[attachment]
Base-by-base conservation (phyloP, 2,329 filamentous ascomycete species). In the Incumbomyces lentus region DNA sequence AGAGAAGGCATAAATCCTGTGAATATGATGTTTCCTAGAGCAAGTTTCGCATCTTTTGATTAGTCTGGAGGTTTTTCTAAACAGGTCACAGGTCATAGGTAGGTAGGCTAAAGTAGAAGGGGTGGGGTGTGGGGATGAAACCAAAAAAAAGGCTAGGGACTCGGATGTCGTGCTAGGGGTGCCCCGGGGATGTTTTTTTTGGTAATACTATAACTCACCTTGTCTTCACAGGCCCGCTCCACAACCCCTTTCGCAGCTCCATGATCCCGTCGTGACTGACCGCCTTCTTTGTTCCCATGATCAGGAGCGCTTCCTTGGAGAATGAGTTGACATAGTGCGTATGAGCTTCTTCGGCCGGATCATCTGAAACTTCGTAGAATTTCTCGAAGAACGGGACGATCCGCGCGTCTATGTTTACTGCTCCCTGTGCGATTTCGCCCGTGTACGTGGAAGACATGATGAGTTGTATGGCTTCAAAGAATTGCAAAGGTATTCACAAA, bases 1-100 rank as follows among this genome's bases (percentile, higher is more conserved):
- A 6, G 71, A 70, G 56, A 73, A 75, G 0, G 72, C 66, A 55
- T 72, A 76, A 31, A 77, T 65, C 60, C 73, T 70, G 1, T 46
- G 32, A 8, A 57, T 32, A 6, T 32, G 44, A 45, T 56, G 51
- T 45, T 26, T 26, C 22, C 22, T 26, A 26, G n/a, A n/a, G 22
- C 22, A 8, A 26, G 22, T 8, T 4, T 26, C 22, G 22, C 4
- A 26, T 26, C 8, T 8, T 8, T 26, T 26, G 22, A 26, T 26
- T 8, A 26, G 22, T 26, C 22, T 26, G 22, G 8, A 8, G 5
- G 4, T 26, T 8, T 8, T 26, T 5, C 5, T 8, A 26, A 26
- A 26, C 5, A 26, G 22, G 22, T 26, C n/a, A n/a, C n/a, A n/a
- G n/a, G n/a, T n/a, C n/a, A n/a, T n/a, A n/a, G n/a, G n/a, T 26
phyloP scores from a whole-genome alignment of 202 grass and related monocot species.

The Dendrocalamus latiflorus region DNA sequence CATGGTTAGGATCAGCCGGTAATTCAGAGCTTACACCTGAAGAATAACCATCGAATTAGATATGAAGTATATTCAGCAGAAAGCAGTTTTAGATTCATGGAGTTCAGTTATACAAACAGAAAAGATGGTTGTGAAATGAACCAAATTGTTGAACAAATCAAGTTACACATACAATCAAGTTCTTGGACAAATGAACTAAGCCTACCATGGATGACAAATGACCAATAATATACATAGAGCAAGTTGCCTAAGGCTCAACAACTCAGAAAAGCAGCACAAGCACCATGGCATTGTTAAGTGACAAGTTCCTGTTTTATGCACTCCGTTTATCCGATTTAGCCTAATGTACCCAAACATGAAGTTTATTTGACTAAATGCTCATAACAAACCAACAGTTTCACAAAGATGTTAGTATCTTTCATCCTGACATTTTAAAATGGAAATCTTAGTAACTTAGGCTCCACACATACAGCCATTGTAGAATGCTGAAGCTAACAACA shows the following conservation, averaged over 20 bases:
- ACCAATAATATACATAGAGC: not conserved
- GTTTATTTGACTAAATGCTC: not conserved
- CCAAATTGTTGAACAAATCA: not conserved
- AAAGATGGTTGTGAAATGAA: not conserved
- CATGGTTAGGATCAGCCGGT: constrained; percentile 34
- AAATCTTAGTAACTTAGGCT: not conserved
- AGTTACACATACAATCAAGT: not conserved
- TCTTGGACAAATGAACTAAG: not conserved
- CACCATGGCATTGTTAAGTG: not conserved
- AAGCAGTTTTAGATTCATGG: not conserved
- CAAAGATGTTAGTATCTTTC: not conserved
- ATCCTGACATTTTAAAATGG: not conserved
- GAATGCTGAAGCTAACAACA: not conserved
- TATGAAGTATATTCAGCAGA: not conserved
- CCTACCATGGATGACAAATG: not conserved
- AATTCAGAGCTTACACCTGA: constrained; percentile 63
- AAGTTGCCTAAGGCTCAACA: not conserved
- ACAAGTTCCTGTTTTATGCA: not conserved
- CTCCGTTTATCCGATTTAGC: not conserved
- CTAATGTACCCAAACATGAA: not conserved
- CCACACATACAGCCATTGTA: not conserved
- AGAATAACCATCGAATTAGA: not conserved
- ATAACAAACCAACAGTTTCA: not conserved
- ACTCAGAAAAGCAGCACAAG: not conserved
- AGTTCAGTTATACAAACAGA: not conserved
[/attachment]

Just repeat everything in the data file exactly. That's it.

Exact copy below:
Base-by-base conservation (phyloP, 2,329 filamentous ascomycete species). In the Incumbomyces lentus region DNA sequence AGAGAAGGCATAAATCCTGTGAATATGATGTTTCCTAGAGCAAGTTTCGCATCTTTTGATTAGTCTGGAGGTTTTTCTAAACAGGTCACAGGTCATAGGTAGGTAGGCTAAAGTAGAAGGGGTGGGGTGTGGGGATGAAACCAAAAAAAAGGCTAGGGACTCGGATGTCGTGCTAGGGGTGCCCCGGGGATGTTTTTTTTGGTAATACTATAACTCACCTTGTCTTCACAGGCCCGCTCCACAACCCCTTTCGCAGCTCCATGATCCCGTCGTGACTGACCGCCTTCTTTGTTCCCATGATCAGGAGCGCTTCCTTGGAGAATGAGTTGACATAGTGCGTATGAGCTTCTTCGGCCGGATCATCTGAAACTTCGTAGAATTTCTCGAAGAACGGGACGATCCGCGCGTCTATGTTTACTGCTCCCTGTGCGATTTCGCCCGTGTACGTGGAAGACATGATGAGTTGTATGGCTTCAAAGAATTGCAAAGGTATTCACAAA, bases 1-100 rank as follows among this genome's bases (percentile, higher is more conserved):
- A 6, G 71, A 70, G 56, A 73, A 75, G 0, G 72, C 66, A 55
- T 72, A 76, A 31, A 77, T 65, C 60, C 73, T 70, G 1, T 46
- G 32, A 8, A 57, T 32, A 6, T 32, G 44, A 45, T 56, G 51
- T 45, T 26, T 26, C 22, C 22, T 26, A 26, G n/a, A n/a, G 22
- C 22, A 8, A 26, G 22, T 8, T 4, T 26, C 22, G 22, C 4
- A 26, T 26, C 8, T 8, T 8, T 26, T 26, G 22, A 26, T 26
- T 8, A 26, G 22, T 26, C 22, T 26, G 22, G 8, A 8, G 5
- G 4, T 26, T 8, T 8, T 26, T 5, C 5, T 8, A 26, A 26
- A 26, C 5, A 26, G 22, G 22, T 26, C n/a, A n/a, C n/a, A n/a
- G n/a, G n/a, T n/a, C n/a, A n/a, T n/a, A n/a, G n/a, G n/a, T 26
phyloP scores from a whole-genome alignment of 202 grass and related monocot species.

The Dendrocalamus latiflorus region DNA sequence CATGGTTAGGATCAGCCGGTAATTCAGAGCTTACACCTGAAGAATAACCATCGAATTAGATATGAAGTATATTCAGCAGAAAGCAGTTTTAGATTCATGGAGTTCAGTTATACAAACAGAAAAGATGGTTGTGAAATGAACCAAATTGTTGAACAAATCAAGTTACACATACAATCAAGTTCTTGGACAAATGAACTAAGCCTACCATGGATGACAAATGACCAATAATATACATAGAGCAAGTTGCCTAAGGCTCAACAACTCAGAAAAGCAGCACAAGCACCATGGCATTGTTAAGTGACAAGTTCCTGTTTTATGCACTCCGTTTATCCGATTTAGCCTAATGTACCCAAACATGAAGTTTATTTGACTAAATGCTCATAACAAACCAACAGTTTCACAAAGATGTTAGTATCTTTCATCCTGACATTTTAAAATGGAAATCTTAGTAACTTAGGCTCCACACATACAGCCATTGTAGAATGCTGAAGCTAACAACA shows the following conservation, averaged over 20 bases:
- ACCAATAATATACATAGAGC: not conserved
- GTTTATTTGACTAAATGCTC: not conserved
- CCAAATTGTTGAACAAATCA: not conserved
- AAAGATGGTTGTGAAATGAA: not conserved
- CATGGTTAGGATCAGCCGGT: constrained; percentile 34
- AAATCTTAGTAACTTAGGCT: not conserved
- AGTTACACATACAATCAAGT: not conserved
- TCTTGGACAAATGAACTAAG: not conserved
- CACCATGGCATTGTTAAGTG: not conserved
- AAGCAGTTTTAGATTCATGG: not conserved
- CAAAGATGTTAGTATCTTTC: not conserved
- ATCCTGACATTTTAAAATGG: not conserved
- GAATGCTGAAGCTAACAACA: not conserved
- TATGAAGTATATTCAGCAGA: not conserved
- CCTACCATGGATGACAAATG: not conserved
- AATTCAGAGCTTACACCTGA: constrained; percentile 63
- AAGTTGCCTAAGGCTCAACA: not conserved
- ACAAGTTCCTGTTTTATGCA: not conserved
- CTCCGTTTATCCGATTTAGC: not conserved
- CTAATGTACCCAAACATGAA: not conserved
- CCACACATACAGCCATTGTA: not conserved
- AGAATAACCATCGAATTAGA: not conserved
- ATAACAAACCAACAGTTTCA: not conserved
- ACTCAGAAAAGCAGCACAAG: not conserved
- AGTTCAGTTATACAAACAGA: not conserved